LOOKING for: Homemade Cake Icing

bookworm_2007January 19, 2009

I am looking for a good homemade cake icing recipe...either buttercream or chocolate.

I have made some homemade buttercream icing before but I'm never very happy with the taste and texture of it.

Would love it if someone could share their recipe.

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The buttercream below is the one I use. The chocolate option is also great.

Here is a link that might be useful: Buttercream

    Bookmark   January 19, 2009 at 3:37PM
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I have never been know for my restraint in cooking; here's what I do: 1 16 oz pkg XXX sugar, about 3/4 cup room temp. margarine (butter tastes great but Smart Balance makes me feel less guilty), a tsp of vanilla, a pinch of salt, and a full 8 oz container of Hershey's cocoa. You read it right - use the whole thing. I do not like wimpy, looks pretty but has no taste chocolate icing. This makes enough icing to frost a 9 inch 2 layer cake heavily. Just the way my 6 yr. old likes it! If you don't like such a knock out chocolate taste, start out with about half a box and work your way up. Happy eating!

    Bookmark   January 20, 2009 at 10:35PM
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Bookworm, you might like the attached recipe. There is another at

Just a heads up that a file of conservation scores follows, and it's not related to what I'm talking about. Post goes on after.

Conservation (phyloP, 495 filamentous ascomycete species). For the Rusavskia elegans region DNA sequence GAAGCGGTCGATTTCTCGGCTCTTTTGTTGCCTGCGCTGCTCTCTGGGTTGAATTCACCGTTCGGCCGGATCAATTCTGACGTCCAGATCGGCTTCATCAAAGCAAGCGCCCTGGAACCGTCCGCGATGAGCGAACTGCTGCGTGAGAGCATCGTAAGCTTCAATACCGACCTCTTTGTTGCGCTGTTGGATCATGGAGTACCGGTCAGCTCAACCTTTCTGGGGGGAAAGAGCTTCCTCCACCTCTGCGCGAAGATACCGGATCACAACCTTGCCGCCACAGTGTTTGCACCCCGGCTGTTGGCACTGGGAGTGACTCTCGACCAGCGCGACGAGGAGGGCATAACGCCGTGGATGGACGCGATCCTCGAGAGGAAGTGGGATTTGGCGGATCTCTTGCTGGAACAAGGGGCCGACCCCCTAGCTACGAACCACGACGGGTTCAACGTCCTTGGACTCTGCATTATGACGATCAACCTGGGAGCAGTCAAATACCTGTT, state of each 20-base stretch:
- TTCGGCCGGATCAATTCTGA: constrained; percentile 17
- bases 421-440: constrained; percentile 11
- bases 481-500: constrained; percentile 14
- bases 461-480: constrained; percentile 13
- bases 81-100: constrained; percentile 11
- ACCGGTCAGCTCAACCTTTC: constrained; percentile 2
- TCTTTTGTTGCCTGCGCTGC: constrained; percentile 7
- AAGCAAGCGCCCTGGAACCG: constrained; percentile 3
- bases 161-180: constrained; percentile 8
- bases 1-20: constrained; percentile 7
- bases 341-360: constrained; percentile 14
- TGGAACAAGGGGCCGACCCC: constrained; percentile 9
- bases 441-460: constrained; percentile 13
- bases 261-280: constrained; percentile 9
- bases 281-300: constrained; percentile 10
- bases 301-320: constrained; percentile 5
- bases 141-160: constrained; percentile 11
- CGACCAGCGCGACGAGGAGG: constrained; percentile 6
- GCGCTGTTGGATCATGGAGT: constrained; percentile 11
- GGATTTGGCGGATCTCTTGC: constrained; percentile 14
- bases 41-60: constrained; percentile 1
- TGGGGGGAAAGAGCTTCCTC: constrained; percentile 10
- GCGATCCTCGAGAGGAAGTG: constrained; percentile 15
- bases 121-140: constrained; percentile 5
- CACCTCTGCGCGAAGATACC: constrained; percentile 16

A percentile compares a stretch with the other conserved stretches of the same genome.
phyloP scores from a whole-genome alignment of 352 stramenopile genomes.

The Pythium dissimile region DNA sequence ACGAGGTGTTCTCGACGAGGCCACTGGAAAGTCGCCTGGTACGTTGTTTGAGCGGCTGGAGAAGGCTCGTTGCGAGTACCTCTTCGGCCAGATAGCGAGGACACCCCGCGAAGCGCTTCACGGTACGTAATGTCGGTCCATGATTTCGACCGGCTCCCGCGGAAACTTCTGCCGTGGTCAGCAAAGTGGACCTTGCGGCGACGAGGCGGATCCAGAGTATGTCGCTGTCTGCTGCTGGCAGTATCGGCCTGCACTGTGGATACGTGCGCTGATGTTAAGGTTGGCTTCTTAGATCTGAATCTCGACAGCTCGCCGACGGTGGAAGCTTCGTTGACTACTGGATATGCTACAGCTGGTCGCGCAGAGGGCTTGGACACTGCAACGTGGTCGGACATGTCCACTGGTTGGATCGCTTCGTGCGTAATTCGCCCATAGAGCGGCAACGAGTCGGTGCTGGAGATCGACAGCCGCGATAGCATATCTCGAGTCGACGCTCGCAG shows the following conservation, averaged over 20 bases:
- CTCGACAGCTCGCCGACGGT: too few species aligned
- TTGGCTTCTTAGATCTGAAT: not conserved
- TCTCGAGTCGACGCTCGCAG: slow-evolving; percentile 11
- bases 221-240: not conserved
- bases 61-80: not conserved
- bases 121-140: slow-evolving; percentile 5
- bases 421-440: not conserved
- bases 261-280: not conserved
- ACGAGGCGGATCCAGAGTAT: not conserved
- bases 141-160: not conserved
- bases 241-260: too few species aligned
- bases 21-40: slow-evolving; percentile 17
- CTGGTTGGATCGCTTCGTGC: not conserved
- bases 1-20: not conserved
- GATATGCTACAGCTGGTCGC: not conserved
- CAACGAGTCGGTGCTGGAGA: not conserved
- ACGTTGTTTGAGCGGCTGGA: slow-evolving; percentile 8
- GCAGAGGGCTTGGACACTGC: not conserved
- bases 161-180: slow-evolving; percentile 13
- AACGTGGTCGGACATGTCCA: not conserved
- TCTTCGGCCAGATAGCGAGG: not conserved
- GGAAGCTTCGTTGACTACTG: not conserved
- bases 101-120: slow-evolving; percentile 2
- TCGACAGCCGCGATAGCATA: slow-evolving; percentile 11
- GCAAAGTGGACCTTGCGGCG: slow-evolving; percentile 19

Just highlight the above beginning with http and ending with aspx, right click, choose 'copy', then 'paste' this in your browser.

If you have a double boiler and an electric mixer, I have a recipe that tastes like the old fashioned 7-minute frosting but is a lot easier. It's my grandson's favorite, he calls it 'fluffy marshmallow frosting'. It uses two egg whites and sugar, very little else, so is economical to make. Let me know if you're interested in it and I'll post it. -Ilene

Here is a link that might be useful: Buttercream frosting

    Bookmark   January 27, 2009 at 2:29PM
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This chocolate cake is one of the best I've ever had/made. The recipe came from the 1970s from McCall's magazine, I think. The chocolate frosting is delicious as well.

Perfect Chocolate Cake

1 cup unsweetened cocoa powder
2 cups boiling water
2 3/4 cups all-purpose flour
2 teaspoons baking soda
1/2 teaspoon salt
1/2 teaspoon baking powder
1 cup butter, softened
2 1/2 cups white sugar
4 eggs
1 1/2 teaspoons vanilla extract

1 pint heavy whipping cream
1 teaspoon vanilla extract
1 cup confectioners' sugar

1/3 cup butter